The impacts of crop residue management on soil microbial biomass, labile carbon and heterotrophic respiration (HR) were assessed at a long-term experimental site in the Hesbaye region in Belgium. Three treatments, residue export (RE), farmyard manure addition (FYM) and residue restitution after harvest (RR), have been applied continuously since 1959. The soil is a Eutric Cambisol with, in 2010, significantly different total soil organic carbon contents of 4.4, 5.1 and 5.9 kg C m-2 under the RE, RR and FYM treatments, respectively. Manual field HR measurements were carried out during the 2010 and 2012 crop seasons using a dynamic closed chamber system. Microbial biomass, labile C content and metabolic diversity of soil bacteria were assessed in spring 2012. Fifty-one years after the beginning of the treatments, residue management had a limited impact on HR. Based on daily averaged values, the treatment had a significant impact (α = 10%) in 2012 but not in 2010. Based on the individual measurement dates, the treatment impact was less obvious in 2012; with the observation of a significant impact (α = 10%) on HR in only 7% and 36.8% of the measurement dates in 2010 and 2012, respectively. Labile C and microbial biomass were significantly lower in the RE treatment than in FYM and RR. Residue management had no significant effect on cold-water extracted carbon and metabolic diversity of heterotrophic soil bacteria. The limited impact of residue management on HR could be explained by (i) the relatively low amounts of recent above-ground crop inputs, (ii) the large proportion of below-ground residues and other non-exportable above-ground residues reducing the potential differences between treatments and (iii) the relatively large spatial variability of HR. In conclusion, carbon losses due to heterotrophic respiration did not differ between RE, FYM and RR treatments in the studied soil. This contrasts with the different soil organic carbon contents observed in these three treatments after fifty years of experiment. Further investigations regarding the reduction of spatial variability and the potential roles played by organic matter protection within aggregates and biochemical composition of inputs are needed. [less ▲]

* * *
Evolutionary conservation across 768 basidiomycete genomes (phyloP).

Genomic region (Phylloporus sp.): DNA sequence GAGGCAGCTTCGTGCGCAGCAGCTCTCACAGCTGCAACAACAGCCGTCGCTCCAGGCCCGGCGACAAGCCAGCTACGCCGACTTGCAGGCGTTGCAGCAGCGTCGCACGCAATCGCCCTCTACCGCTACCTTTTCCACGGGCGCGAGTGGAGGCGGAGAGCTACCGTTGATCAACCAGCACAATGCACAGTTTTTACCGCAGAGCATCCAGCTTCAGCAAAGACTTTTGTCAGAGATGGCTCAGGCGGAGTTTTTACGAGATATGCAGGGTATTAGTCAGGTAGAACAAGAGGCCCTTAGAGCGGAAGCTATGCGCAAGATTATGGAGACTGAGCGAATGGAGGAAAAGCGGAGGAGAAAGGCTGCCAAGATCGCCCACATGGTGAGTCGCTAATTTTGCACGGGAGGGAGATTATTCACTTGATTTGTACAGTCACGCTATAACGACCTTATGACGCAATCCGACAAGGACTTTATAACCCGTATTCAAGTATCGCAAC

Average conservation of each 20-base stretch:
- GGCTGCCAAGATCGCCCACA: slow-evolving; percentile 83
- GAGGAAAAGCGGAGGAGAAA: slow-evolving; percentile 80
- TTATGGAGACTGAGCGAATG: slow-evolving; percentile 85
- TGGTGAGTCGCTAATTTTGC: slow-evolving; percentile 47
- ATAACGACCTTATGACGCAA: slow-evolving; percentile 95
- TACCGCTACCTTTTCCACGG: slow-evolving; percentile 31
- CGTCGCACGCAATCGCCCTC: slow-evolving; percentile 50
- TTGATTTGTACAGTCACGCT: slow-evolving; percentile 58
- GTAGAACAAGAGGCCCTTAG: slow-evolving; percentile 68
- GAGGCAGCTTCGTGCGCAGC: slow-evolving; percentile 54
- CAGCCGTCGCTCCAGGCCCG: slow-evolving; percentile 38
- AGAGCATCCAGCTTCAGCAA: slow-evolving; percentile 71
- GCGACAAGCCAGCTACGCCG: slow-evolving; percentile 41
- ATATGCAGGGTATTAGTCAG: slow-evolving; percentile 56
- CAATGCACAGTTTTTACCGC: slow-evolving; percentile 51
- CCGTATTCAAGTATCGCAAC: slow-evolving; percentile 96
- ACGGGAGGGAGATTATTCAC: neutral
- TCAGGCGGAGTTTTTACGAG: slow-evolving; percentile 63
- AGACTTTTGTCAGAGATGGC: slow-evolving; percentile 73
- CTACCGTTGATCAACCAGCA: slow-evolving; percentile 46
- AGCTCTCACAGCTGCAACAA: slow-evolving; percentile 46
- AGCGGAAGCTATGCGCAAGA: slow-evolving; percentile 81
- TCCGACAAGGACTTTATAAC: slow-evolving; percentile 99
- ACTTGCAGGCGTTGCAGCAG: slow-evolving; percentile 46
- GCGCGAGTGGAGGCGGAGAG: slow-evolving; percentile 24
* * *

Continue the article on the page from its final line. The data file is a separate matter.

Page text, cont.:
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See detailImplantation des cultures
Eylenbosch, Damien ULg; Roisin, Christian; Monfort, Bruno et al

in Destain, Jean-Pierre; Bodson, Bernard (Eds.) Livre Blanc Céréales (2013, September 12)

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See detailHow can long-term experimental plots can help us to understand the sustainability of different phosphorus inputs ?
Renneson, Malorie ULg; Dufey, Joseph; Roisin, Christian et al

Poster (2013, September)

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See detailFifty years of contrasted residue management of an agricultural crop: impacts on the soil carbon budget and on heterotrophic respiration.
Buysse, Pauline ULg; Roisin, Christian; Aubinet, Marc ULg

in Agriculture, Ecosystems & Environment (2013), 167

Crop management exerts a strong influence on the soil carbon (C) balance. This study investigated a long-term experiment initiated in 1959 at a site in the Hesbaye region of Belgium and focused on three ... [more ▼]